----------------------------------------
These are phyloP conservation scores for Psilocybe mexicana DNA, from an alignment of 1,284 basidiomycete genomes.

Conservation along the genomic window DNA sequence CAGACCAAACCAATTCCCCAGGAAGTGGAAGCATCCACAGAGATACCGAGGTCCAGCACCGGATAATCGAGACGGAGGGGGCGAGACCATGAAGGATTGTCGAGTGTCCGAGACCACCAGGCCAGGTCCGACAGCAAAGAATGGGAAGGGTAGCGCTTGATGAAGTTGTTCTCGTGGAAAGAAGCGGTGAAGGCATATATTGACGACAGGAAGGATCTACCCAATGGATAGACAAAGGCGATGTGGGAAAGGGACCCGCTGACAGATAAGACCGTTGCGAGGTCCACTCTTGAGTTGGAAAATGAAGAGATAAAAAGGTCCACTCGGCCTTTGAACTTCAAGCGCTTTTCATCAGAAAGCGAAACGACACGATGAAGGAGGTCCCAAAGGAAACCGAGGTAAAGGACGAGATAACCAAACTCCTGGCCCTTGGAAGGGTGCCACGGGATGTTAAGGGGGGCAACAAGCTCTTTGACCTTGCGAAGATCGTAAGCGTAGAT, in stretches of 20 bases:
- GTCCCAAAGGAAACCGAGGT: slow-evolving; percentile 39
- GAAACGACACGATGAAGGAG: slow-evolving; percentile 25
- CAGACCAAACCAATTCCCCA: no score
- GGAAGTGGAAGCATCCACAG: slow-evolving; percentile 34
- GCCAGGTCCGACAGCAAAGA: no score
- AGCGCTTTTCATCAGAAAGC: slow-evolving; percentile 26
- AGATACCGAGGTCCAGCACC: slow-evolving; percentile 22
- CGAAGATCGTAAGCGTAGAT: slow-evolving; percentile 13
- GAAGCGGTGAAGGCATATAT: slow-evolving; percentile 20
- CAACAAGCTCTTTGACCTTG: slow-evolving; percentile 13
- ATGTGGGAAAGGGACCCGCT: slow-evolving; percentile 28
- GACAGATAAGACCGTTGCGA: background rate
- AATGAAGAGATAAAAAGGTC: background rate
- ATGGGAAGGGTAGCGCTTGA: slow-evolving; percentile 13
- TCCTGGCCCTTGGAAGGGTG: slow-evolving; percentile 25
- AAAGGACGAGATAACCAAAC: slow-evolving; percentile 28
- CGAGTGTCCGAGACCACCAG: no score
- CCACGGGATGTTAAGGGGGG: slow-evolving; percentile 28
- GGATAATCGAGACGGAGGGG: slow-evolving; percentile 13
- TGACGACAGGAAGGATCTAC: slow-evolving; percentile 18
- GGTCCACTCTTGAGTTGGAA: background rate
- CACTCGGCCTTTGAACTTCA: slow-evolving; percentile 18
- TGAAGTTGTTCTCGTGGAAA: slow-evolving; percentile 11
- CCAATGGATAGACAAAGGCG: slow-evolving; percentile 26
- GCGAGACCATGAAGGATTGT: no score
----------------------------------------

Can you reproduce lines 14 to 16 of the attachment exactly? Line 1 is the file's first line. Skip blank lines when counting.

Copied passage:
- GACAGATAAGACCGTTGCGA: background rate
- AATGAAGAGATAAAAAGGTC: background rate
- ATGGGAAGGGTAGCGCTTGA: slow-evolving; percentile 13